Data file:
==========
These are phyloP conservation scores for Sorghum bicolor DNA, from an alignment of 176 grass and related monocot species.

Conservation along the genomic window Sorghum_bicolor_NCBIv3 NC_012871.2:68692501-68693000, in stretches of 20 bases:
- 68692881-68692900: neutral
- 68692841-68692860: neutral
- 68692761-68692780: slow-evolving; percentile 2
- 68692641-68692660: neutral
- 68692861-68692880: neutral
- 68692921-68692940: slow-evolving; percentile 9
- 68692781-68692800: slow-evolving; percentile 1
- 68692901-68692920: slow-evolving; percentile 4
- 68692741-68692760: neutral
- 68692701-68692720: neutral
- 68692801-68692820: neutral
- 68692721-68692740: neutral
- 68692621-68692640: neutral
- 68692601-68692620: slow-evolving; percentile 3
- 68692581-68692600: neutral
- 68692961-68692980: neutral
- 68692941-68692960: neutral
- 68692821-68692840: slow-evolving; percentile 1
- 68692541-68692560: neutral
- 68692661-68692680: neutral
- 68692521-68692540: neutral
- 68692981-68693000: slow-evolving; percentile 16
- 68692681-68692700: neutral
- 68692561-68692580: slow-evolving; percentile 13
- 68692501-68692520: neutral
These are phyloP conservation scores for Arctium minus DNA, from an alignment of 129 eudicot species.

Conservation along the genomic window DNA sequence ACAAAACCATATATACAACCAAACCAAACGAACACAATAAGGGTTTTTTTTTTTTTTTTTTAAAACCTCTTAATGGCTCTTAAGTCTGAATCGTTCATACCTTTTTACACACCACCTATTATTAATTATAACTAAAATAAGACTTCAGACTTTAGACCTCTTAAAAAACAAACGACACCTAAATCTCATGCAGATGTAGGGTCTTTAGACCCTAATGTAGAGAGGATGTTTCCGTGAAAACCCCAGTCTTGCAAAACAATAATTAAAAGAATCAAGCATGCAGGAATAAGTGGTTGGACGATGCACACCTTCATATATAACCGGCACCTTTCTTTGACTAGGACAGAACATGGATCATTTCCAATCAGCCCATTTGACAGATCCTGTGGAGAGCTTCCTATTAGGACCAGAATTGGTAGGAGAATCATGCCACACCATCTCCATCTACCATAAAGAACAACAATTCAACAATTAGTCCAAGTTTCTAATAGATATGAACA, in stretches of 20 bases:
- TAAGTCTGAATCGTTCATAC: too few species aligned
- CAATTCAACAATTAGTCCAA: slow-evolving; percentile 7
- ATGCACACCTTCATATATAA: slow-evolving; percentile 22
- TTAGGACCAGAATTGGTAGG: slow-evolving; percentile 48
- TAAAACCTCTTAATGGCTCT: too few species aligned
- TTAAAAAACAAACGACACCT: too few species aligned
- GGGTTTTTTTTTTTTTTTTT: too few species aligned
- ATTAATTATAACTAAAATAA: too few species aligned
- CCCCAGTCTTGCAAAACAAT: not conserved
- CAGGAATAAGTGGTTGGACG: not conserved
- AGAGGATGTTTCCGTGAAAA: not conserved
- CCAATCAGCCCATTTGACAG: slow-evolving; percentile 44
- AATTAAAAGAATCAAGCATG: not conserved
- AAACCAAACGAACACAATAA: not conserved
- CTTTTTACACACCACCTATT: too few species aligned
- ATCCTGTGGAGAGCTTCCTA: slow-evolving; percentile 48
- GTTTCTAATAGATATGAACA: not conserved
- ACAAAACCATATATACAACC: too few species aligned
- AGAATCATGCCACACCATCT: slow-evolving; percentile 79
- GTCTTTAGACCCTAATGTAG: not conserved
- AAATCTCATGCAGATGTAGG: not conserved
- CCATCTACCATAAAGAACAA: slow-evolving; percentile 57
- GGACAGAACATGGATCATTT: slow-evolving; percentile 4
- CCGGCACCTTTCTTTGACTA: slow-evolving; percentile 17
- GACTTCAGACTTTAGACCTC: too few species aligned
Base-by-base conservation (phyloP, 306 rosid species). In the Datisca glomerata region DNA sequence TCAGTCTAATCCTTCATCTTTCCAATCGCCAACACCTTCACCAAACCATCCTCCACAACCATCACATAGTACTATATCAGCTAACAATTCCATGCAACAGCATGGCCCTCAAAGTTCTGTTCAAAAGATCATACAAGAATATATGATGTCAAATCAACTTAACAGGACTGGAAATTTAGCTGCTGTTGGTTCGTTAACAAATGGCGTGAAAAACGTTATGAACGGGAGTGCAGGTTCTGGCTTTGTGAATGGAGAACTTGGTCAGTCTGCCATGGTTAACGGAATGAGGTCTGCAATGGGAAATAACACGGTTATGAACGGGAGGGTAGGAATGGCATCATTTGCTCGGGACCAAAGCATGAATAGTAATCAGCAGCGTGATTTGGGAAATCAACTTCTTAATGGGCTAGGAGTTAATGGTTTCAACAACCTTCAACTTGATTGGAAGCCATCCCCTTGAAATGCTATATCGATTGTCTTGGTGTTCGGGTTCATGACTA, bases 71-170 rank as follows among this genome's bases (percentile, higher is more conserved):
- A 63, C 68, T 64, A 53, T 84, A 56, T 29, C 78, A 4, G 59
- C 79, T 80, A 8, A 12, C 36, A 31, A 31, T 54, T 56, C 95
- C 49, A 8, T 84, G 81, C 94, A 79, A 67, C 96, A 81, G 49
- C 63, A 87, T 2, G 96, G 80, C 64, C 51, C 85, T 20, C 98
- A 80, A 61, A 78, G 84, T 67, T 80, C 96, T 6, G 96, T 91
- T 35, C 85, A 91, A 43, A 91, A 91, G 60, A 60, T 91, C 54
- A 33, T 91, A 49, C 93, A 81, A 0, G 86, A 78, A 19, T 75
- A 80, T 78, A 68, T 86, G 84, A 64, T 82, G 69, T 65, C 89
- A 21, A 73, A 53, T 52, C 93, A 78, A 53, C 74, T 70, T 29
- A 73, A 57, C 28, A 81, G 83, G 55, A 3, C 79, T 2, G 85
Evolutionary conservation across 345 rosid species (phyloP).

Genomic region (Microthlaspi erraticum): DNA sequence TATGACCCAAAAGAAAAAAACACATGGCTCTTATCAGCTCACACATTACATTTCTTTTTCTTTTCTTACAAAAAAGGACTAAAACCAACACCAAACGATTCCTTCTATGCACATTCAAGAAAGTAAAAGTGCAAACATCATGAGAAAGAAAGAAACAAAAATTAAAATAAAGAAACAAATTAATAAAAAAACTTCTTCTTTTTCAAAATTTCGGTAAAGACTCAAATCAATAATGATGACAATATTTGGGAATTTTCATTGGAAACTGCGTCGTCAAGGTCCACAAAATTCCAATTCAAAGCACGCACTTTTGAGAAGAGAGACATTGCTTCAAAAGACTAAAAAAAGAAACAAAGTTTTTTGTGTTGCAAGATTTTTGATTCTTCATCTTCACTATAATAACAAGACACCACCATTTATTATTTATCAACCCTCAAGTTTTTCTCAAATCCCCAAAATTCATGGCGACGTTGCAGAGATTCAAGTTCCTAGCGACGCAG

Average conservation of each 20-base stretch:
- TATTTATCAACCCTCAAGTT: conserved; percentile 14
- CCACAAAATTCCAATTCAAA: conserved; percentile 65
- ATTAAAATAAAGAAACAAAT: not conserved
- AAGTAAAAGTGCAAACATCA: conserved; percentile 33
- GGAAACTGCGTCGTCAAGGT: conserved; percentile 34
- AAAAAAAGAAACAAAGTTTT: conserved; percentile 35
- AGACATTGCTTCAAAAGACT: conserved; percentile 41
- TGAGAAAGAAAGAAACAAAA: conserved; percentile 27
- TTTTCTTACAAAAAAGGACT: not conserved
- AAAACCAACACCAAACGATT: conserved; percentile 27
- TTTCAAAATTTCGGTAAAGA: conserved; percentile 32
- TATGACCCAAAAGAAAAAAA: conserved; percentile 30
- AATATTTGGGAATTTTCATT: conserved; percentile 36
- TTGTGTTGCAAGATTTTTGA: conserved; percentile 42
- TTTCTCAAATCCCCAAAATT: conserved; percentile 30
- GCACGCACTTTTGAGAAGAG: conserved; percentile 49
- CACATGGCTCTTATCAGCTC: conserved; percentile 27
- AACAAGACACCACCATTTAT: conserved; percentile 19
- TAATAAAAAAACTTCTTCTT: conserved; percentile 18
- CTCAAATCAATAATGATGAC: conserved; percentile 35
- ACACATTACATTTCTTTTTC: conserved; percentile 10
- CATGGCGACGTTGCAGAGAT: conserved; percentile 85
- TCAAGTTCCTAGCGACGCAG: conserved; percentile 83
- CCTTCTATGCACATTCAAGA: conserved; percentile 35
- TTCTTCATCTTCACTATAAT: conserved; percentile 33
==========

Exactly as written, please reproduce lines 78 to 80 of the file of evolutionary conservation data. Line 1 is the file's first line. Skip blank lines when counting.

- AAAACCAACACCAAACGATT: conserved; percentile 27
- TTTCAAAATTTCGGTAAAGA: conserved; percentile 32
- TATGACCCAAAAGAAAAAAA: conserved; percentile 30